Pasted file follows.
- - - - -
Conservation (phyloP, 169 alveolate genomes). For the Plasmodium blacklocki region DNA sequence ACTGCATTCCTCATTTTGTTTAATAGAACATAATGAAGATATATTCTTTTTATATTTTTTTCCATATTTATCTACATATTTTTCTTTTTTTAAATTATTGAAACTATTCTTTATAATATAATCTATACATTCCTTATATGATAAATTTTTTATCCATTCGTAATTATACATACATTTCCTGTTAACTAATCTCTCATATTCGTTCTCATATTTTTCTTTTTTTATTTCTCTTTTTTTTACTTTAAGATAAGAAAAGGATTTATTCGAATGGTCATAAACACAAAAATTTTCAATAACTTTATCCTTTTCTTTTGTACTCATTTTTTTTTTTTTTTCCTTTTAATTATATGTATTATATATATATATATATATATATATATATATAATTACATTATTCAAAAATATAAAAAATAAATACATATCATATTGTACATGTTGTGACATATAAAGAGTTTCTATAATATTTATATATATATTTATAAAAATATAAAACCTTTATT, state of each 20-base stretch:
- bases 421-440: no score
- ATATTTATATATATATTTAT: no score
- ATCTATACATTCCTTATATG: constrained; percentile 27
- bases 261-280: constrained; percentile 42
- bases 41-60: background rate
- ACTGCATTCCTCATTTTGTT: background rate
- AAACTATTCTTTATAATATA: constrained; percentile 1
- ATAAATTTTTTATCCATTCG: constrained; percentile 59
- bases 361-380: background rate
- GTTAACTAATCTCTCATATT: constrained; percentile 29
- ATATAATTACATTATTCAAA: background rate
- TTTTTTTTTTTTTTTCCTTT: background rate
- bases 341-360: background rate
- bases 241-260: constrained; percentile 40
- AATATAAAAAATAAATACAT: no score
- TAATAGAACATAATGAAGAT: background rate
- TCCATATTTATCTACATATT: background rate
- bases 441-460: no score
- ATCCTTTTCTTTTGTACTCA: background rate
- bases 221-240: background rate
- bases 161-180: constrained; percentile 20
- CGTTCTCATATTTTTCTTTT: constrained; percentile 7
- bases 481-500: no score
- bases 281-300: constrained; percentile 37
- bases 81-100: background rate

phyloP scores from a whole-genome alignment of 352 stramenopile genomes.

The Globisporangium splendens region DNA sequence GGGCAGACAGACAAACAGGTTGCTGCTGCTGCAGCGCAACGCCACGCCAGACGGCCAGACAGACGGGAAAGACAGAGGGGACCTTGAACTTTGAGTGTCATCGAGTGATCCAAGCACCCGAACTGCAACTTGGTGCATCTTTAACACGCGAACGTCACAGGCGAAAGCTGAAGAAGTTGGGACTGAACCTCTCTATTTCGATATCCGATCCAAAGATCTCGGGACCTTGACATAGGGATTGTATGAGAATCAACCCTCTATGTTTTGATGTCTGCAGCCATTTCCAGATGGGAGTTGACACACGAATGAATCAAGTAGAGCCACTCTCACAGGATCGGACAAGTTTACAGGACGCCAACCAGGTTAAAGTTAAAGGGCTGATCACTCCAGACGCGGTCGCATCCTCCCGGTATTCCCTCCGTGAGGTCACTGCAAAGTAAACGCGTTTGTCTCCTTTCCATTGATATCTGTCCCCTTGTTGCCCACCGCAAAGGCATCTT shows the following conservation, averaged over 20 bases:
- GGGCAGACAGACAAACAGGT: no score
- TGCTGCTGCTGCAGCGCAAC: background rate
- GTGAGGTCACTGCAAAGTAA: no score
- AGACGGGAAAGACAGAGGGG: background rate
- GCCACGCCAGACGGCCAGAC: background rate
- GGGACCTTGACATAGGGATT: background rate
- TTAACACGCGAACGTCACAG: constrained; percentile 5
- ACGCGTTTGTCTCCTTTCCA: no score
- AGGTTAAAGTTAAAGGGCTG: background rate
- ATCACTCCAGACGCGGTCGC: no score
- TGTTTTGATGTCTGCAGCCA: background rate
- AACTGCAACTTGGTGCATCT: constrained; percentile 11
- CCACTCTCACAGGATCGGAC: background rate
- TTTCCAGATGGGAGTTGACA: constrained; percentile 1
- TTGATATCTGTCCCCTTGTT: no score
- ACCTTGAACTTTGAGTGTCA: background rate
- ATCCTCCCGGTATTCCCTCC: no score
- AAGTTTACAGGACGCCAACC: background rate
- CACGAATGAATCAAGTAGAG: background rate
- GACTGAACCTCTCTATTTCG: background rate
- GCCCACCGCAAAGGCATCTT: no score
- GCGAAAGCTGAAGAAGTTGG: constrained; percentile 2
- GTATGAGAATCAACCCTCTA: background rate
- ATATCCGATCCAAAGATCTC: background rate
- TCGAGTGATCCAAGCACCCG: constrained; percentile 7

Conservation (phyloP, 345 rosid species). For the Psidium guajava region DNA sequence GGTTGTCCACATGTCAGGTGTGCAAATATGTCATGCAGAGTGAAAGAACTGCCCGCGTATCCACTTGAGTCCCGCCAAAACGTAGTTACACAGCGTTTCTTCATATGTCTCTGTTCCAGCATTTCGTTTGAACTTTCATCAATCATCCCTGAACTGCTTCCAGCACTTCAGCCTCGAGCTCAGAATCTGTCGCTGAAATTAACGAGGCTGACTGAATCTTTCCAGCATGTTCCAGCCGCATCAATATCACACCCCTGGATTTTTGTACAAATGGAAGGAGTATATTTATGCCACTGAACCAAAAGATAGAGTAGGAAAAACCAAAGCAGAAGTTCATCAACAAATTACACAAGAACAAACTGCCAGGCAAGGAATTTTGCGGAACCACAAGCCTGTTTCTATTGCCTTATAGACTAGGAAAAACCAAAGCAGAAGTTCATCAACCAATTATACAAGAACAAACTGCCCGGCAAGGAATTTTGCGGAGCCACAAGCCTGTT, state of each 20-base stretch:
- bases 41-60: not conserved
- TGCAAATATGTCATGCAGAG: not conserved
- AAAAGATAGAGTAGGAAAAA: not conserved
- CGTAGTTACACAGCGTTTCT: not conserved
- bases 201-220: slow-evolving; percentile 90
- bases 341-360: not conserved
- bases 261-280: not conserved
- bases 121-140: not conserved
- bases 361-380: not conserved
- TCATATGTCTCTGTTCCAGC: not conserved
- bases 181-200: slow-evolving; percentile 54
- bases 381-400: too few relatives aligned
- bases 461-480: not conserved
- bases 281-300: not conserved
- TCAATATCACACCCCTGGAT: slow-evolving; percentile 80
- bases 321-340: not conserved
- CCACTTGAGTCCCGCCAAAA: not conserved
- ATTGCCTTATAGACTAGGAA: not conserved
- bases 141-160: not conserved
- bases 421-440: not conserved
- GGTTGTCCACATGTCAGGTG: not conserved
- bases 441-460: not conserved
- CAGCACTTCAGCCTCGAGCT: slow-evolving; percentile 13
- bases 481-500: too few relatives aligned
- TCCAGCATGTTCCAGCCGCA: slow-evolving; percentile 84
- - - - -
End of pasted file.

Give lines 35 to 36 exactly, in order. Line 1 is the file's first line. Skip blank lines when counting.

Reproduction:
- TTAACACGCGAACGTCACAG: constrained; percentile 5
- ACGCGTTTGTCTCCTTTCCA: no score